When it comes to getting diagnosed and treated for ADHD, women face unique barriers. Here’s what you need to know about ADHD treatment for women.

Why ADHD is Undiagnosed in Women and Girls
Boys and men are much more likely to be diagnosed with ADHD than girls and women are. There are several reasons for

It Manifests Differently
One of the biggest reasons for this diagnosis gap is that ADHD manifests differently in women than men. Women tend to have signs of ADHD that don’t fit our stereotypes about how the disorder works, meaning they can go unnoticed.

Old Stereotypes Die Hard
ADHD used to be seen exclusively as hyperactivity in children. Now, it’s understood to include potentially last a lifetime. But
these stereotypes linger in many practitioners, making it hard to recognize and diagnose ADHD symptoms when they don’t
look like that classic rambunctious little boy struggling to sit
still in class.

Gender Roles and Expectations
Girls and women aren’t expected to be disruptive or rambunctious the way boys are. Because of this, girls with ADHD grow up often learning to mask their symptoms, feel shameful, blame themselves, or manifest their symptoms inquieter, less obtrusive ways.

Gender Bias
Inattentive-type ADHD and non-disruptive symptoms are less likely to cause concerns for parents and health care professionals. This leads fewer girls with these symptoms to be referred for testing. Furthermore, the diagnostic materials for ADHD are biased toward symptomatic male behaviors. They often don’t address internalized symptoms and impairments, letting feminine traits slip through the cracks.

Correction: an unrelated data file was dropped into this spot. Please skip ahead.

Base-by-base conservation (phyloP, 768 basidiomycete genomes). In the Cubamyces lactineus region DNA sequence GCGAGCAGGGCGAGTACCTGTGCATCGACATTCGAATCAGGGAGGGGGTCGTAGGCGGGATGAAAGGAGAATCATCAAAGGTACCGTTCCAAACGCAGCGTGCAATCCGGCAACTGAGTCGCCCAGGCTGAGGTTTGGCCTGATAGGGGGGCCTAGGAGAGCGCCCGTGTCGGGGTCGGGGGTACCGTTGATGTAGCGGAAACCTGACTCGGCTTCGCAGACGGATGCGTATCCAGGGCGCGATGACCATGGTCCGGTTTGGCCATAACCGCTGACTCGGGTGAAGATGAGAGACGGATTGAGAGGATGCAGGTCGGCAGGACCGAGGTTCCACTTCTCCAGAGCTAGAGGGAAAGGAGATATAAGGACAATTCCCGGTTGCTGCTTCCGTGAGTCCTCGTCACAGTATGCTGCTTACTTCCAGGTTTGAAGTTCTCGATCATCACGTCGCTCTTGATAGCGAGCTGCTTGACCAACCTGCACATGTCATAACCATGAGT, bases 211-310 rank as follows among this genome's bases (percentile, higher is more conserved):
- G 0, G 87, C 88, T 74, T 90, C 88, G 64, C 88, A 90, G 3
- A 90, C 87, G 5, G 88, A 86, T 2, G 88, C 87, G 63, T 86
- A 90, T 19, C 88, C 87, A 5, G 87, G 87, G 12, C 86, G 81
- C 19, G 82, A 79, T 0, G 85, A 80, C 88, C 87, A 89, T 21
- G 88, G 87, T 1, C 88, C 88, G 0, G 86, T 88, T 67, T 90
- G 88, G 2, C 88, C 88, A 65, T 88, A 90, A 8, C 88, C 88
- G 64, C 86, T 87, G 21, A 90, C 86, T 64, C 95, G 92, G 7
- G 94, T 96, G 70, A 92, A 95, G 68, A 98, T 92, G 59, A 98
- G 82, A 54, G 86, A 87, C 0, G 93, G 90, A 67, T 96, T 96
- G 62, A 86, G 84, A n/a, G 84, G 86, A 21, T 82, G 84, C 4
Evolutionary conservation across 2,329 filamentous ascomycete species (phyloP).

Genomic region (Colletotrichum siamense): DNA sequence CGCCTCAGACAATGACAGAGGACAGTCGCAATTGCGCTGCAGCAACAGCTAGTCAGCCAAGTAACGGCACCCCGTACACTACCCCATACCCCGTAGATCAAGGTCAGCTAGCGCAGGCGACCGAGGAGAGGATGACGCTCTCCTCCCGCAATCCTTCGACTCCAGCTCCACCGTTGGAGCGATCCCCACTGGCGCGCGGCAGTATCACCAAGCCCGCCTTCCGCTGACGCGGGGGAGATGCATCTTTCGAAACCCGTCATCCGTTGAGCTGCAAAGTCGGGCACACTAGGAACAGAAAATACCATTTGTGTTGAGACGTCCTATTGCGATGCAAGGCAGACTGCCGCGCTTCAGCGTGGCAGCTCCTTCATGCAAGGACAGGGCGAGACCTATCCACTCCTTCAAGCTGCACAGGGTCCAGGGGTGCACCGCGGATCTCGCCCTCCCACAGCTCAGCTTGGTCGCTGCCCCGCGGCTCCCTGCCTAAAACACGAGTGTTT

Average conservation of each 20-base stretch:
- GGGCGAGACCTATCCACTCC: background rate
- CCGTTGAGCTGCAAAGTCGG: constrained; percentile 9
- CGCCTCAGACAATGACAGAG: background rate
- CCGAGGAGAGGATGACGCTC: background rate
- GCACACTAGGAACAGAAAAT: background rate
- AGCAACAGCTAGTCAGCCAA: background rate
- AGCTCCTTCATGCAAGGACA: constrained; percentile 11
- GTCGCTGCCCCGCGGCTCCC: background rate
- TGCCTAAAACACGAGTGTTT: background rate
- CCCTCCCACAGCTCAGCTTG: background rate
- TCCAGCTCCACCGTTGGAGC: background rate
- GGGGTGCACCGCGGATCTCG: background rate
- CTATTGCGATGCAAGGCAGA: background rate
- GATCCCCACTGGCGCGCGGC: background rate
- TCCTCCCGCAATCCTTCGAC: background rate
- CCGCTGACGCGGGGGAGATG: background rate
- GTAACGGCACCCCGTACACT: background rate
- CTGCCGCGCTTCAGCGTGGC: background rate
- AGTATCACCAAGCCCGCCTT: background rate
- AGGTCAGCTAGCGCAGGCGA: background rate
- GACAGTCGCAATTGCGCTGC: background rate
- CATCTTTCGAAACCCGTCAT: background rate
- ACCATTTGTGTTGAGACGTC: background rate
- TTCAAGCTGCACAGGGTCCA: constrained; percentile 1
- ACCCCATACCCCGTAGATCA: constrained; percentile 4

Hormonal Factors
Many people don’t know ADHD symptoms can fluctuate with hormonal cycles. This often makes it harder for people living with undiagnosed ADHD with menstrual cycles to identify their symptoms and think to get tested.

Signs and Symptoms of ADHD in Women and Girls
Girls and women are more likely to have inattentive-type ADHD than hyperactive-impulsive type. Symptoms of this include:

  • Struggling to pay adequate attention to details
  • Not following through on instructions
  • Making “careless” mistakes in activities

Why ADHD is Undiagnosed in Women and Girls
Boys and men are much more likely to be diagnosed with ADHD than girls and women are. There are several reasons for

  • Struggling to give tasks sustained attention
  • Failing to finish responsibilities (losing focus, getting sidetracked)
  • Trouble organizing tasks and activities
  • Getting easily distracted
  • Forgetfulness in daily activities
  • Internalizing symptoms, including depressed mood and anxiety

Here are a few unique ADHD factors in women that aren’t necessarily symptoms but may apply to you.

Women with ADHD often feel overwhelmed by the demands of their relationships. This can lead them to have fewer close relationships.

Women with ADHD are more likely than their male counterparts to experience hypersensitivities. These can include:

  • Sensory overload (to being touched or items like clothing tags, loud noises, shoelaces, etc.)
  • Somatic complaints (like headaches, migraines, nausea, and stomachaches)
  • Trouble sleeping

Comorbid Disorders
Women with ADHD are likely to have at least one comorbid disorder that can complicate their ADHD diagnosis, most commonly:

  • Anxiety
  • Mood disorders
  • Dysregulated eating
  • Personality disorders

Treatment for ADHD

For help getting evaluated and treated for ADHD, it’s essential to find a health care provider who understands the unique ways ADHD can manifest in girls and women.
Mary June So is a psychiatric nurse practitioner specializing in using prescription medications to treat ADD and ADHD in adults at McLean Counseling Center. She can be reached directly at MJSO@mcleancounselingcenter.com.